• Measurements and modeling of emissions having an impact on Utah’s air quality, including poorly characterized emission sources;
  • Meteorological measurements and modeling aimed at a better understanding of thermal inversion phenomena;
  • Measurements and modeling of air chemistry in the State, including winter ozone and aerosol formation, and interactions with the snowpack;
  • Health, economic or quality of life impacts.

Dr. Marc L. Mansfield
Guest Editor

Manuscript Submission Information

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Keywords

  • Utah air quality
  • Winter ozone
  • Uinta basin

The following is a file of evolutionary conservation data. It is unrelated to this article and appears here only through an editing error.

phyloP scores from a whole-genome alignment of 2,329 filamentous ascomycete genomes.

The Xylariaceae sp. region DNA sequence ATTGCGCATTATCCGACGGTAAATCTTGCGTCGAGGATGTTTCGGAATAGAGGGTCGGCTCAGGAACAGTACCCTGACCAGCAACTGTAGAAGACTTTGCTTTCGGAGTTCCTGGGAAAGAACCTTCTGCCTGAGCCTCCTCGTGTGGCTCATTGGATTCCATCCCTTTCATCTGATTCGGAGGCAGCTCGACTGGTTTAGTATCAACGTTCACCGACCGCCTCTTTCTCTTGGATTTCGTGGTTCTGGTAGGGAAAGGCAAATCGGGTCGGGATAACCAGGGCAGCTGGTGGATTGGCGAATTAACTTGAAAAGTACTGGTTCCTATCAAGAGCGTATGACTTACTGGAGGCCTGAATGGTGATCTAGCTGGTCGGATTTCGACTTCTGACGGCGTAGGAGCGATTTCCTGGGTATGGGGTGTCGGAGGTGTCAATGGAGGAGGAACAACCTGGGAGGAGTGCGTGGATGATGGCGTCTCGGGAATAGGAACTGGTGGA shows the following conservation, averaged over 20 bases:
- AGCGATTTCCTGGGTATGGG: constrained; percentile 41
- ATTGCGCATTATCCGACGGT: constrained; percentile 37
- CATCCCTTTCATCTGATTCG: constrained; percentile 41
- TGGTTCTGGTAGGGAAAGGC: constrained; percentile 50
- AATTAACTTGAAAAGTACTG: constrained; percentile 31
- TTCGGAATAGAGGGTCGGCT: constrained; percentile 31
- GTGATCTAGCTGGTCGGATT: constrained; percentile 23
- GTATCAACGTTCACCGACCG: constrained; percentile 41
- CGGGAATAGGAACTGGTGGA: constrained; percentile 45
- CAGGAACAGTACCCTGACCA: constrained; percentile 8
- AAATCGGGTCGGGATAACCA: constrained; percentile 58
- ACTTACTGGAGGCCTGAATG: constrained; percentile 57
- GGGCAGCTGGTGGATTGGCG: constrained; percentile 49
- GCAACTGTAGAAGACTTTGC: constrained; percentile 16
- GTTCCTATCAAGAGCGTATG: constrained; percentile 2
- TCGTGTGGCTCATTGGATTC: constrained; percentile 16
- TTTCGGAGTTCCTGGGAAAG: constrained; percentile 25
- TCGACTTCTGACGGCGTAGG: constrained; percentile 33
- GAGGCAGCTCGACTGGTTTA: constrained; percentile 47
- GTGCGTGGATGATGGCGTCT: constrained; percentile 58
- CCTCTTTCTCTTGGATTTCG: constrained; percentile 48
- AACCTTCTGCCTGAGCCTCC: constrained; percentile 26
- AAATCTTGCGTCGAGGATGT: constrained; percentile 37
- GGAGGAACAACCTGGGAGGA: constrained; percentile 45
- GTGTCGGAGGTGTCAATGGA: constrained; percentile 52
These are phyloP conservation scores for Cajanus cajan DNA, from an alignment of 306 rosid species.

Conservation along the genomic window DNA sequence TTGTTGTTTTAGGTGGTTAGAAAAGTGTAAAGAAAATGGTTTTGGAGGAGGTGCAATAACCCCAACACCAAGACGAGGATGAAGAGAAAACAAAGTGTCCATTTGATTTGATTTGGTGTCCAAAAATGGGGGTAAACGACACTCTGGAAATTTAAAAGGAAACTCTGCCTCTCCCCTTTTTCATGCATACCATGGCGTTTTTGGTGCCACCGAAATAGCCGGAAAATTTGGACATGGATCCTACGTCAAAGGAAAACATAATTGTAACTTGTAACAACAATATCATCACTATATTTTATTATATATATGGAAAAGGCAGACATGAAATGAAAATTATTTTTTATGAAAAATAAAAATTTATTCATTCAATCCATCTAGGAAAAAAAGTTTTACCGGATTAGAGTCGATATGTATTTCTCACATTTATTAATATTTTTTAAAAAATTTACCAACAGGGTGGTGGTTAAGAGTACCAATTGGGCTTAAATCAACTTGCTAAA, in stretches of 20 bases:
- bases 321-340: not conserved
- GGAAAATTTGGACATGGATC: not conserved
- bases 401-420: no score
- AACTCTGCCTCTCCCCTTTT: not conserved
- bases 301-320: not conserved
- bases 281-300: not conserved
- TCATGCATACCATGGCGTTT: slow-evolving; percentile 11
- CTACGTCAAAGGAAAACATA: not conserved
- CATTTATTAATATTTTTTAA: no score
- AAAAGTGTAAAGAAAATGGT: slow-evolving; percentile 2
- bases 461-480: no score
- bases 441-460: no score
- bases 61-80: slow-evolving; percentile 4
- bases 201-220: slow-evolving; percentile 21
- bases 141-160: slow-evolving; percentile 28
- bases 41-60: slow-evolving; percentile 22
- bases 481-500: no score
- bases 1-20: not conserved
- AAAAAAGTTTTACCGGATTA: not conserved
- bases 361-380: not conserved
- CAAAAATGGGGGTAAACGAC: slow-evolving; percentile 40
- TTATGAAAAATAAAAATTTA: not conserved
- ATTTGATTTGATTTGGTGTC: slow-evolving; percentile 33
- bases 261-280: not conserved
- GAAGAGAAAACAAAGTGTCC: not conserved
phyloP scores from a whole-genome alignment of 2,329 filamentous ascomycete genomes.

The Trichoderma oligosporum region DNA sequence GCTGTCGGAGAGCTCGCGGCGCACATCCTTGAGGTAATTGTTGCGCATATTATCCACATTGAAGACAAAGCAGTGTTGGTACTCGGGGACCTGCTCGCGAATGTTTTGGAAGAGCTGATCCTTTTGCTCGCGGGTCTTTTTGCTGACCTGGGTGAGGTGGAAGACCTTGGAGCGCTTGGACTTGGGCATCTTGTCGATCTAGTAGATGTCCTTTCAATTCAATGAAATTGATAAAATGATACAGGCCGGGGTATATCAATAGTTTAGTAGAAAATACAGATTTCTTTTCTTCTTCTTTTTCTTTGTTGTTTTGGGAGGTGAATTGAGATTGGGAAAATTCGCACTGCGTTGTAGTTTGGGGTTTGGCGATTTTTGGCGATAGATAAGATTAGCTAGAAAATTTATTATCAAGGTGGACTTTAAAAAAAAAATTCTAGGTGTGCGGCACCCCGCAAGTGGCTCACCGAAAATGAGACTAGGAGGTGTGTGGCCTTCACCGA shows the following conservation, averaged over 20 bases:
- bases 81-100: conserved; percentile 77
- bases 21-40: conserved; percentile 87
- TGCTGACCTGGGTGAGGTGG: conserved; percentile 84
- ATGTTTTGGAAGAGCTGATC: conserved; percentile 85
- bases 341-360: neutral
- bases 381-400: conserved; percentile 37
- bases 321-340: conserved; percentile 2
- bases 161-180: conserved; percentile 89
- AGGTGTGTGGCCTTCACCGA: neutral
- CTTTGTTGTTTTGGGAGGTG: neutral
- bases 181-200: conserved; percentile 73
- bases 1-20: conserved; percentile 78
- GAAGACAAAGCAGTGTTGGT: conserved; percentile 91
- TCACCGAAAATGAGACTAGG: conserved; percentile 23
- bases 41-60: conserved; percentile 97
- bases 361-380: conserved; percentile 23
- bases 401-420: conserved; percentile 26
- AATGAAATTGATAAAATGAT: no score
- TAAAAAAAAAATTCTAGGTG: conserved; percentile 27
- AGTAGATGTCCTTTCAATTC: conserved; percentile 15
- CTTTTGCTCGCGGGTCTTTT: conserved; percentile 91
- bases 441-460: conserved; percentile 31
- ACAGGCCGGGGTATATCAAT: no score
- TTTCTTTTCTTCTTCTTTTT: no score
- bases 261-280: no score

• Wasatch Front
  • Persistent thermal inversions

Published Papers (6 papers)

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Research

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Article
Sources of Formaldehyde in Bountiful, Utah
Atmosphere 2021, 12(3), 375; https://doi.org/10.3390/atmos12030375 - 13 Mar 2021
Viewed by 637
Abstract
The U.S Environmental Protection Agency’s National Air Toxics Trends Stations Network has been measuring the concentration of hazardous air pollutants (HAPs) including formaldehyde (HCHO) since 2003. Bountiful, Utah (USA) has served as one of the urban monitoring sites since the network was established. [...] Read more.